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ous improvement process through which they are rated based upon student achievement, school culture, and qualitative data derived from surveys completed by staff, students, and parents. Different levels of awards are presented to schools based upon these ratings, and networking opportunities are created to allow educators to share ideas and strategies to continue to provide children the best possible education.
According to Toombs Central Elementary School Principal Destiny Levant and Lyons Upper Elementary School Principal Tabatha Nobles, Toombs County Superintendent of Schools Barry Waller recommended they begin working with the Blue Ribbon organization because of his prior experience with the program when he was a teacher at Jeff Davis Middle School. “He told us he really felt like this program would fit well with our schools specifically because of our enthusiasm to continue to better our schools and our openness to new ideas,” Nobles said.
The Award Process
According to Waller, the organization’s representatives reviewed data from the last five years regarding attendance, discipline, and academic scores.
“They did a deep dive into what goes on at those schools,” Waller said of the Blue Ribbon process. “Really, it was our responsibility to come in with an open mind and just have school. We were not trying to put on an unrealistic show. Anyone can put on a dog and pony show.” Various students, staff, parents, and community members were interviewed about their views on the school system. Blue Ribbon representatives conducted surveys, attended a day and a half of school, witnessed normal operations and relations, and visited all classrooms within the school. The representatives also studied pacing guides, lesson plans, curriculum guides, and handbooks for each classroom.
“They said our level of engagement with our students is phenomenal,” Waller said. “There’s a reason why our schools are achieving what they are; there’s a reason why they have the highest CCRPI scores of elementary schools in the area. It is hard work with everything they have to do.”
The team of representatives took the data collected and details of the school climate that they observed and compared this information to the Blue Ribbon Schools of Excellence’s nine categories that determine a truly successful school.
Levant explained the relevance of these nine categories. “It’s a formula that they have created based on response to each of the standards. All of that gets compiled to determine whether the school is in the running to be a Lighthouse School.”
Opportunities for Growth Regarding the significance of being the system’s first Lighthouse School recipient, Levant said, “It was one of those things where I was excited because I was already looking for those changes that I wanted to make,” she added. “They really just opened up the land of opportunity in what they saw as being feasible at our school with our students.” These opportunities include clubs and groups, such as DARE, 4-H, Art, Music, STEM, and Foreign Language clubs. Nobles added that the students who were surveyed desired more options for enrichment and extracurricular activities. “The students said they love coming to school and enjoy it, but they want even more opportunities,” she noted. “This is not a hit to us as a school by any means because we had enough opportunities to meet the criteria of what the Blue Ribbon Schools organization was looking for in a Lighthouse School. It has been so neat to pick their brains for ideas that we could use that have been tried at other schools.”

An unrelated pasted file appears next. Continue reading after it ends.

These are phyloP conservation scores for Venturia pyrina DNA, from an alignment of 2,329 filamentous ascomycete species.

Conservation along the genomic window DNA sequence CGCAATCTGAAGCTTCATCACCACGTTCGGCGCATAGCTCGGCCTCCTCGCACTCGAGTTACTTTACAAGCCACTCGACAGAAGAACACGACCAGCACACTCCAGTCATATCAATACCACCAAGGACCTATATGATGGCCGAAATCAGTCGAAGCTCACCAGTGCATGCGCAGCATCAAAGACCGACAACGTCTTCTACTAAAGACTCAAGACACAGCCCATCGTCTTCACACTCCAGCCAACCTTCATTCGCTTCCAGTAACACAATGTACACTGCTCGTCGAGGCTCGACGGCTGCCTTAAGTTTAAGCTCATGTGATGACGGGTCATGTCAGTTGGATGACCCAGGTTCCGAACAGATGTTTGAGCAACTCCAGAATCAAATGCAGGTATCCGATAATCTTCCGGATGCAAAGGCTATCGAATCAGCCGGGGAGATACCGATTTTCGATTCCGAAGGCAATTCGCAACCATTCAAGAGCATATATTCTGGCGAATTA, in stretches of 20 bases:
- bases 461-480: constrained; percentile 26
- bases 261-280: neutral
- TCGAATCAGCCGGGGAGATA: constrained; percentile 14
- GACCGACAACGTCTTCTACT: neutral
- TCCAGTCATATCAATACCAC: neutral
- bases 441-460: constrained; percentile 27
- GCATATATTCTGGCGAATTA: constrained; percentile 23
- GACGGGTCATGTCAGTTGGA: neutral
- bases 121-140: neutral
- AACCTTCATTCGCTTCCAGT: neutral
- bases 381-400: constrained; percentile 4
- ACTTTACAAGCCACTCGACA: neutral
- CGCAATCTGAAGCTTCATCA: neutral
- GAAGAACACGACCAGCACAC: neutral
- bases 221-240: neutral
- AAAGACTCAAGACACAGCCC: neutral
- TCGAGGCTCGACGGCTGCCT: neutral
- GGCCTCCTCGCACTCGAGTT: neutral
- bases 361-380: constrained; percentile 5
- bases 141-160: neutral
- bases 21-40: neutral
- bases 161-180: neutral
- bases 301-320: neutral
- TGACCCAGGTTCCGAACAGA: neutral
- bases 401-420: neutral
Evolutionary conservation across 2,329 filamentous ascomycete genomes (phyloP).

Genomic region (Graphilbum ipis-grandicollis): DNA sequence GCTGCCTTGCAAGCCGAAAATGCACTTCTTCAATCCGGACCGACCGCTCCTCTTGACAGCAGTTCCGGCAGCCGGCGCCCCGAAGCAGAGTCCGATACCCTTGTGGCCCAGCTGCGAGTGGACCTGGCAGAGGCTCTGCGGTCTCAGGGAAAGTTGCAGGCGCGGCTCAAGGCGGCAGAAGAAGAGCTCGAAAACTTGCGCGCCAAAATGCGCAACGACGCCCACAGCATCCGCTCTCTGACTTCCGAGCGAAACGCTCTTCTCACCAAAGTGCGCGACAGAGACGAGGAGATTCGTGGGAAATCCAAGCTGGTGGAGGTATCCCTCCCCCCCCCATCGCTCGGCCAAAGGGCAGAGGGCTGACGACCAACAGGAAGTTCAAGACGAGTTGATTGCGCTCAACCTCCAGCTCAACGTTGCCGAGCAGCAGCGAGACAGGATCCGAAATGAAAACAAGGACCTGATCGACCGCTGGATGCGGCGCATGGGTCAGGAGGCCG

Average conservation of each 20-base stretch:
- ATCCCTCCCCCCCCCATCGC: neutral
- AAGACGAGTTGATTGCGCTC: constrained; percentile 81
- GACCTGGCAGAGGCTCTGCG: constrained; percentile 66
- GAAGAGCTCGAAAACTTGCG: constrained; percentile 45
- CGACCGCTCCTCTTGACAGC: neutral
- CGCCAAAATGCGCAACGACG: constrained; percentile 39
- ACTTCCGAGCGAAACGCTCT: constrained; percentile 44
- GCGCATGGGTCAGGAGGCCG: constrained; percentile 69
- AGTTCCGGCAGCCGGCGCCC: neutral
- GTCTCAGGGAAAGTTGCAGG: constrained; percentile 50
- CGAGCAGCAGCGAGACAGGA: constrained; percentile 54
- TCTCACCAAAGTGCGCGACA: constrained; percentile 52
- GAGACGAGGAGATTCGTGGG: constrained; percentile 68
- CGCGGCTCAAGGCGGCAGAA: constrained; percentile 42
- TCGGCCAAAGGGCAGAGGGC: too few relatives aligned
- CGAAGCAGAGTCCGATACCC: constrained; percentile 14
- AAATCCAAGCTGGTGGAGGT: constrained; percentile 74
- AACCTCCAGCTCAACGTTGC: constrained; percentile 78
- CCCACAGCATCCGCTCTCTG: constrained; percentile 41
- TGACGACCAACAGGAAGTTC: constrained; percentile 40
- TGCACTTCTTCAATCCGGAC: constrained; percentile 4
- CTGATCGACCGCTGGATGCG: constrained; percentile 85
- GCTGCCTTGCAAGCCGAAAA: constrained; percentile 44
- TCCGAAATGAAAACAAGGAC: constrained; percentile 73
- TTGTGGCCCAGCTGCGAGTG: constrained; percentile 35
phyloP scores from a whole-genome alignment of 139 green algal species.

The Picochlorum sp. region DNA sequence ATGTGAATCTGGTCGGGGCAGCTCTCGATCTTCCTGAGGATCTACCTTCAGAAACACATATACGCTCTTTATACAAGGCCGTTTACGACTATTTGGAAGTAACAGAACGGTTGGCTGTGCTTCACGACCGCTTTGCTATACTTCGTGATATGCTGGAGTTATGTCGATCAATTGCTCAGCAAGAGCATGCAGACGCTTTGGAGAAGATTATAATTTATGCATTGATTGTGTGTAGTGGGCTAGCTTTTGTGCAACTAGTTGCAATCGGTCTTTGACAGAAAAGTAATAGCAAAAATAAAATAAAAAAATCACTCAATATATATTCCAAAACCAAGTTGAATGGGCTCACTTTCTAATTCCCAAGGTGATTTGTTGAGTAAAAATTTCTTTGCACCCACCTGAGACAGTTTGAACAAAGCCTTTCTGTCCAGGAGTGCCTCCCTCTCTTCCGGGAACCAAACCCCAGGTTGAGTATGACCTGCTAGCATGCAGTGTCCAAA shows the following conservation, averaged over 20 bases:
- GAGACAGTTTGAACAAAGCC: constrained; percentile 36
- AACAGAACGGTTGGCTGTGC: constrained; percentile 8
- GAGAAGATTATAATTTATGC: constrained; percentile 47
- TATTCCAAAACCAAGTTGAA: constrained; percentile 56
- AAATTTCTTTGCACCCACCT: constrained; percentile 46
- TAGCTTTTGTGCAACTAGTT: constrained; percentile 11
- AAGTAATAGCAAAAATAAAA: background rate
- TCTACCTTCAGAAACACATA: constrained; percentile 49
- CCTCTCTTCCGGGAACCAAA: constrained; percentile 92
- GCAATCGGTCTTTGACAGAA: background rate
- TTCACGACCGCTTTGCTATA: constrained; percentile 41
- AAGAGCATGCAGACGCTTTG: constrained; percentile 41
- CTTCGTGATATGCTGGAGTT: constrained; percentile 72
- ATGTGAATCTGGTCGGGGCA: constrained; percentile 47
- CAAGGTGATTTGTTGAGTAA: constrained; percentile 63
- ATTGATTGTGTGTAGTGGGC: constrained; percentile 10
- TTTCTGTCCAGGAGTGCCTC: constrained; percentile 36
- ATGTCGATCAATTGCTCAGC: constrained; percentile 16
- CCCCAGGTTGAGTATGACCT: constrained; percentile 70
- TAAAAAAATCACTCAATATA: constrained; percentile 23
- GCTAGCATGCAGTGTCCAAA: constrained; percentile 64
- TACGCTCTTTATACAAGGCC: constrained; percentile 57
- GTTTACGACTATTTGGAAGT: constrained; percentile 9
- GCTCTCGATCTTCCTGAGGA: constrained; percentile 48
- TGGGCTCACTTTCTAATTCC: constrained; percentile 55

Through these discussions with the Blue Ribbon Schools team, Nobles and Levant have found that innovations, such as club days and extension activities after school, have been extremely successful at other schools. Because of this, the pair plans to incorporate these types of events and activities into their own schools.
This type of opportunity for input and ideas from the Blue Ribbon Schools team exemplifies the sort of networking which both schools now have with other institutions across America, according to Waller. “What this does more than anything is offer a small rural school district with networking opportunities that may help us down the road with challenges we face,” he explained.
Waller also connected these opportunities to the current focus on social/ emotional learning that Toombs County Schools is promoting within the district. “Really, this helps us focus on what is referred to as ‘the whole child,’ meaning, a focus on more than just traditional desk learning,” he said. “It has opened our eyes to a whole lot more than the mere day-today.”
Nobles also spoke of the pride that she felt about receiving the award while dealing with challenges from the COVID pandemic. “I think one thing that makes it mean so much more to us is having done it after going through COVID and having to hunker down and make sure that everything gets done,” she said. “Wanting the kids to feel welcome and to want to be at school makes educators feel like we have to be entertainers sometimes; we are competing with everything else in the outside world. Our teachers have truly shown up and shown out constantly, and we get to see that daily; yet, others don’t get to see all the positive, so I think this is a wonderful thing,” Nobles said.
Waller summarized, “Both of these schools, through COVID and everything, had higher milestone scores than the year before. To me, that, on top of the Blue Ribbon process, brings to mind the word ‘validation.’ It validates the hard work that all of the staff are putting in to help our students learn and be successful. These awards provide opportunities for the next level. It helps us to see more opportunities for really taking off.”